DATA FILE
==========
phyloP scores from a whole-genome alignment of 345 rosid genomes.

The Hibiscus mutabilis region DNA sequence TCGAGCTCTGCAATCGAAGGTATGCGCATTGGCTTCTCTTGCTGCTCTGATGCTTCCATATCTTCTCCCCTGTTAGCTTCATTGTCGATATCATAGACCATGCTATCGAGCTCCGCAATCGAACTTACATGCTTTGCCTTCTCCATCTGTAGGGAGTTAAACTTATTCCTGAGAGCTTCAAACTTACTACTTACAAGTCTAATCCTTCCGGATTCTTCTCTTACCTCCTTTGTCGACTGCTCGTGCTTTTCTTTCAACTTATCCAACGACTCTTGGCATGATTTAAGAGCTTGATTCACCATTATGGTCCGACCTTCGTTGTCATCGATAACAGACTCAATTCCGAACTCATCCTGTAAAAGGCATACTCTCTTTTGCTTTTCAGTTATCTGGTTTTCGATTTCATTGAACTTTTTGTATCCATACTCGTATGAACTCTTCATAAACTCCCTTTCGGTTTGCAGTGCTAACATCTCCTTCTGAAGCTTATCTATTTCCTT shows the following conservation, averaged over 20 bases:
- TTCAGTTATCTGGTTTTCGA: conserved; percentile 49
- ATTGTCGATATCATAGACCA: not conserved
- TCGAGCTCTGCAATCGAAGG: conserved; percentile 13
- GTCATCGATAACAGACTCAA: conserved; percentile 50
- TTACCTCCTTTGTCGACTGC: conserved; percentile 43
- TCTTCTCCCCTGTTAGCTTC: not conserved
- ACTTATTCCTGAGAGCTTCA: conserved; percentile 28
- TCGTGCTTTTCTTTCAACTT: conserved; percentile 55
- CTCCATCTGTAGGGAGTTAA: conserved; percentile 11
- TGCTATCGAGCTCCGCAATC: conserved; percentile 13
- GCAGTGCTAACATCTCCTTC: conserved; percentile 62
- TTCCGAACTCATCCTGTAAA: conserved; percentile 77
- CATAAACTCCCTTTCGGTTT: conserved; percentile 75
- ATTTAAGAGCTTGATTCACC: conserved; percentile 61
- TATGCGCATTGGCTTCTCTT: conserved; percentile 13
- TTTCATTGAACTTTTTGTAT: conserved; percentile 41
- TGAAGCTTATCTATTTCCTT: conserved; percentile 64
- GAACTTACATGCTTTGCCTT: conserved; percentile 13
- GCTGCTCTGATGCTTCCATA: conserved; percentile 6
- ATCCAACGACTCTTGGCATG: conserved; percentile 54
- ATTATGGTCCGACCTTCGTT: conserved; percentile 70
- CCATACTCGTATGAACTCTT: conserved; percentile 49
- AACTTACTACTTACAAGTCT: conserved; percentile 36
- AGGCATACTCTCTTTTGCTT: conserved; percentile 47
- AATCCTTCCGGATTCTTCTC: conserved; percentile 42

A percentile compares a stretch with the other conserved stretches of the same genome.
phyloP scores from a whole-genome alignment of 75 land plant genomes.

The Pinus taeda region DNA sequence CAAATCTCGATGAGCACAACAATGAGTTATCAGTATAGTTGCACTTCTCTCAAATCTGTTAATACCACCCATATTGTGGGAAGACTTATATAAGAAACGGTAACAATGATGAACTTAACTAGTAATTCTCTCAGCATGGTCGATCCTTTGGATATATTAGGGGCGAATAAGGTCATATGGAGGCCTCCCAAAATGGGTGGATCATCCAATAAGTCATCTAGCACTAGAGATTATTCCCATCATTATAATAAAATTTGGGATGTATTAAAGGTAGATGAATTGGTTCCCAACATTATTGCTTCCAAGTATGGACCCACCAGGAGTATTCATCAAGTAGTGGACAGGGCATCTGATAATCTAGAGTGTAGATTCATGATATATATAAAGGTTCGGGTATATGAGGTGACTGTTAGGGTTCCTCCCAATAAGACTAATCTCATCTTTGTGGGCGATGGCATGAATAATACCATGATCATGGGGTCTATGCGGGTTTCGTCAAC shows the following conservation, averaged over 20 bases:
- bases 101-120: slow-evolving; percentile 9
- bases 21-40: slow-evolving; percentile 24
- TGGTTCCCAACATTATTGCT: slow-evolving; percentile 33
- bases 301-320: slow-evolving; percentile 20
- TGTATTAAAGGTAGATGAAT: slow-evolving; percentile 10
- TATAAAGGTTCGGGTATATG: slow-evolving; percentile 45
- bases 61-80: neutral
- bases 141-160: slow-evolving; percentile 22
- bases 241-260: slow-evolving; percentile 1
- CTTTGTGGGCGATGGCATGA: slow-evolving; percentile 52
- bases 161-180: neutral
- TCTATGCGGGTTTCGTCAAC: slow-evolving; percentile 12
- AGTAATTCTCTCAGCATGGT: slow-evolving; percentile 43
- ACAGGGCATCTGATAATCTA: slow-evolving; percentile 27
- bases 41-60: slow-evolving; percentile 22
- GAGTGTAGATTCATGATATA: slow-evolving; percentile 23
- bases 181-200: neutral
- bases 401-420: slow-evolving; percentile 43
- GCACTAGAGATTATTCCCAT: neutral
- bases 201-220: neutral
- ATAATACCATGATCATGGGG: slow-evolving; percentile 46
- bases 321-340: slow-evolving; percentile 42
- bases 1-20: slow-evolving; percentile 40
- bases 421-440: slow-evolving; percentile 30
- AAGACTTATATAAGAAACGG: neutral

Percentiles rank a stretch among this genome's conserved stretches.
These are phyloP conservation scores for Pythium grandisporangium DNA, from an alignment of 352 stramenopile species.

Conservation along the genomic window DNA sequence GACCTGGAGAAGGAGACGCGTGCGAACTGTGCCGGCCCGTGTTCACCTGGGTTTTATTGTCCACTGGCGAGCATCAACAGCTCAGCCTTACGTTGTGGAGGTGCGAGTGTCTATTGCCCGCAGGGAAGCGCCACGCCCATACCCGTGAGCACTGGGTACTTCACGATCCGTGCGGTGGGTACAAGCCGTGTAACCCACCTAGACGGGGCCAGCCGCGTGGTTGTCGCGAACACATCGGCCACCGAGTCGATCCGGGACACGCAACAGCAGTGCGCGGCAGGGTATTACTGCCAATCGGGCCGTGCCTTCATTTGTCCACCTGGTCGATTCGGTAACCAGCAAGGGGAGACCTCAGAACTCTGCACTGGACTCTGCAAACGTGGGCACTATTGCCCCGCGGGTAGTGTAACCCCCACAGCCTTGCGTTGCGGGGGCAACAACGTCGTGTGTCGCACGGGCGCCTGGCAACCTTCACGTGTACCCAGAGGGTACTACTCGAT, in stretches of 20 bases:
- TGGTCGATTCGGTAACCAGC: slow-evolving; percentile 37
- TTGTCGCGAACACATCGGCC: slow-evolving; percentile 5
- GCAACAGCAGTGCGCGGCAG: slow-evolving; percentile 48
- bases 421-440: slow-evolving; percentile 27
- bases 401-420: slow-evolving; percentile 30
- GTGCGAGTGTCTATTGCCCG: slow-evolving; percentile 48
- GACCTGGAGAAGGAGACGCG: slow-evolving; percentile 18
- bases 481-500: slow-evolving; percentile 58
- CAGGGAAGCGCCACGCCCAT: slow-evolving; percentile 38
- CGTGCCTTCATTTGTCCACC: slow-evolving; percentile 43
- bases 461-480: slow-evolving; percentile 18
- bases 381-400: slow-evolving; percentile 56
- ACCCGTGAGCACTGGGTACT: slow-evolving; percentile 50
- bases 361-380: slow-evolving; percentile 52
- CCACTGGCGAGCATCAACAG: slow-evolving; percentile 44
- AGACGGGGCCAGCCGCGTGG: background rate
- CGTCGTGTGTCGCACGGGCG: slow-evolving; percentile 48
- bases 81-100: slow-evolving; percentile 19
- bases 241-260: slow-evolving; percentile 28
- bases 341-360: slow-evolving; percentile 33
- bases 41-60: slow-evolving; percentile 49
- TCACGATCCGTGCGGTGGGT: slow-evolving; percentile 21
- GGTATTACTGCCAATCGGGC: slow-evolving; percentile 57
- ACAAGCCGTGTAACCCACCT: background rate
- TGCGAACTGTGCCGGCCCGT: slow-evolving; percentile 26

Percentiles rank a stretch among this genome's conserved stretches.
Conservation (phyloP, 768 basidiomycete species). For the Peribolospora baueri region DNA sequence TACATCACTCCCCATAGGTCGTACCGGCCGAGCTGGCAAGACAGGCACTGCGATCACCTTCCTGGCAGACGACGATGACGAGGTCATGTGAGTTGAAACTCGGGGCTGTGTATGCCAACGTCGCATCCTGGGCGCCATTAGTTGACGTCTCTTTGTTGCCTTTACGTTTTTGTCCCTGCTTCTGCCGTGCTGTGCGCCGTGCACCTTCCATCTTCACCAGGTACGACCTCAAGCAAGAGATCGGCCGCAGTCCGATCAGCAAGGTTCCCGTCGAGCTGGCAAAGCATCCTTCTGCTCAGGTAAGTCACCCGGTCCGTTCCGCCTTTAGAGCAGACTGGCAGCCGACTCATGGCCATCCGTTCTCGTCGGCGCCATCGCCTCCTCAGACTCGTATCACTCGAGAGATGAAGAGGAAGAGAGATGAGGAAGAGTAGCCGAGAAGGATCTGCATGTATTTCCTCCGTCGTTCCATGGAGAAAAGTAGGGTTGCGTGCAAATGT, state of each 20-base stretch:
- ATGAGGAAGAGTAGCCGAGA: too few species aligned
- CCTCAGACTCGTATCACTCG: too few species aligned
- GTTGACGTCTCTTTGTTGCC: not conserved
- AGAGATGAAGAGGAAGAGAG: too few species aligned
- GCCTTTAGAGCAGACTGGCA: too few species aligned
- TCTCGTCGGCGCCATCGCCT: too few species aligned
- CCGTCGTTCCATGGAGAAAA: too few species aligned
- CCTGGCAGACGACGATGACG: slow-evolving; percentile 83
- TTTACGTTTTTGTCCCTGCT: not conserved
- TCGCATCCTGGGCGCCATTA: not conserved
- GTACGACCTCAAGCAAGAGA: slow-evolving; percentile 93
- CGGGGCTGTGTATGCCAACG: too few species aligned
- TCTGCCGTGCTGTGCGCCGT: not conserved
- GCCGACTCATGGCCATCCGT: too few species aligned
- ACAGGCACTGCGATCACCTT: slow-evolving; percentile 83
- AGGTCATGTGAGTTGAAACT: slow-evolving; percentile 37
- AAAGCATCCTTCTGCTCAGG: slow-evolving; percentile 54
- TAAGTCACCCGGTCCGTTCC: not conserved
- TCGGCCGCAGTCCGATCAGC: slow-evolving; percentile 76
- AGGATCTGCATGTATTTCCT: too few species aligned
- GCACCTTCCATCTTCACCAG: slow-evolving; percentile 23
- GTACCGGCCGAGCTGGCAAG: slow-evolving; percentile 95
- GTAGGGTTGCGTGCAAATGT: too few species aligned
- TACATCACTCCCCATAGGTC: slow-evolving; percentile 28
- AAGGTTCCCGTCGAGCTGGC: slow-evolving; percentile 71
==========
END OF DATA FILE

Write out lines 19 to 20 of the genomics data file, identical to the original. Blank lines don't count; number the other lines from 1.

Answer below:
- TGAAGCTTATCTATTTCCTT: conserved; percentile 64
- GAACTTACATGCTTTGCCTT: conserved; percentile 13